Devil May Cry
The front cover of this book says it’s a Dark Hunter novel. For those that have followed the Dark Hunter like I have, I’m warning you right now, this isn’t a Dark Hunter book. However, for those that have been waiting for a much more comprehensive background on Acheron and Artemis, this delivers, although Acheron is – as always – a secondary character.
Normally this would be where I’d give a brief history of the Dark Hunters, but it doesn’t really apply here. Instead, I’ll just say that if you haven’t read at least one Dark Hunter book by now, don’t bother with this one – nothing will make sense. In this book, Kenyon introduces a whole new pantheon of gods and demons that make the Daimons (demons) the Dark Hunters fight look like girl scouts. The Gallu demons will kill anyone or anything, and if you’re lucky, they’ll just kill you, not turn you into one of them. One bite from them and the person is history, with an insatiable appetite for flesh, blood, torture, destruction, and mayhem. The ancient Sumerians created them to fight the Atlantean demons, the Charontes. The Sumerian’s pride was also their downfall as the Gallu turned on them immediately and the torturing and eating began. Three powerful Sumerian gods – Ishtar, Zakar, and Nana – were able to capture and imprison them, but over the eons, their jail has weakened…
The Sumerian god Nana, now known as Sin, was saved from death by Acheron, the powerful leader of the Dark Hunters. Sin’s godhood was stripped by the Greek Goddess Artemis, whom he approached as a friend, only to have her turn on him. Acheron turned Sin into a “nominal” Dark Hunter, but Sin doesn’t have any of the Dark Hunter issues, such as no soul or only being able to hunt at night, and Sin doesn’t even hunt the Greek Daimons; he hunts the Gallu demons. Although he lost his power, he still is a formidable opponent, but allows no one near him.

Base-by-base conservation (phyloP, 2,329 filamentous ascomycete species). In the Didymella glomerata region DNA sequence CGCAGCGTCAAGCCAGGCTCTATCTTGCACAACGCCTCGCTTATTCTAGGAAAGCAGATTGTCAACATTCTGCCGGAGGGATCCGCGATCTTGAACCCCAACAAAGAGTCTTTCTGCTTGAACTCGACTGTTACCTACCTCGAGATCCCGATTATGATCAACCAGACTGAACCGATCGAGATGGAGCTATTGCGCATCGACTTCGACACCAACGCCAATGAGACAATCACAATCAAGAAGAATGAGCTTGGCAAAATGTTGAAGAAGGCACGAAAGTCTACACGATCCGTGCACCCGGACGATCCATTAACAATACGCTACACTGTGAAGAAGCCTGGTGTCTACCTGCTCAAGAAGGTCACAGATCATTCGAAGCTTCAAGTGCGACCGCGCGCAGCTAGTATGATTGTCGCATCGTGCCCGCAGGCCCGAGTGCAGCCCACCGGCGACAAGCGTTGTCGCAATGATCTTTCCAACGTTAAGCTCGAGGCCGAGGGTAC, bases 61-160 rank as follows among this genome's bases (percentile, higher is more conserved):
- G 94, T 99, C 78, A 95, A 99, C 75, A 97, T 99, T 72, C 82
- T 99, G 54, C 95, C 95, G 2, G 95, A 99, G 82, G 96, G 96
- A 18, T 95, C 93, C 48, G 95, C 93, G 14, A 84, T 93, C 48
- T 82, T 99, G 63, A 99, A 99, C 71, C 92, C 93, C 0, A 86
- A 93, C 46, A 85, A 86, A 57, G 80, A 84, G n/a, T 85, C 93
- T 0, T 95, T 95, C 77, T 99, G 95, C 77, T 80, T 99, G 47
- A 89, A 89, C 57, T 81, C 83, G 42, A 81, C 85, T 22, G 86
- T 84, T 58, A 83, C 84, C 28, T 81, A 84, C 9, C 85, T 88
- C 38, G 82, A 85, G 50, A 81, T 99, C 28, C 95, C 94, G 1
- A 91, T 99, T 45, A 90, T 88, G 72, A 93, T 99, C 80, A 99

Only the Sumerian gods can stop the demons they created. Ishtar is dead, Zakar hasn’t been seen in centuries, and the Gallu are gearing up for the Dimme, (basically the apocalypse). Who will be able to stop them?
Since Sin’s behavior has changed, Artemis is getting worried up there in Olympus and she believes he is coming after her to extract his revenge. She sends her closest handmaiden and daughter Katra to kill him. Even though Katra is extremely gifted herself, Sin manages to kidnap her and mistakenly believes she is Artemis. After they sort out that misunderstanding, Kat actually listens to Sin when he tells her of the Gallu. Sin however, won’t trust Kat at all, because of Artemis.
I enjoyed Kat and Sin. Sin is a typical alpha male, but Kat holds her own with his cranky attitude. Sin’s anger is justified however, and his past wasn’t fun and games. Kat has dealt with attitude all her life from her mother and other family and friends, so she handles Sin well. I enjoyed her connections with various characters glimpsed in previous books. Each book has provided more hints about Acheron and his past, and this book reveals much more, which was fantastic!
However, I can’t help but feel that with this new set of bad guys, the author is perhaps frantically looking for new storylines because the well is drying up, so to speak. The Gallu just felt too over the top to me. The Daimons are bad enough on their own, why create a whole new set of unbeatable bad guys? The storyline felt extremely forced in that area and I sense a shift away from the Dark Hunter heroes in future books.
As far as the hardcover price is concerned, I did feel that Devil May Cry was worth it more than Kenyon’s hardcover debut book was, although I’m still not sure this book is worth $19.95. Now if it was only Acheron’s story? Heck yes, I’d pay that without hesitating. For this book, though, I would at least think it over before buying it outright.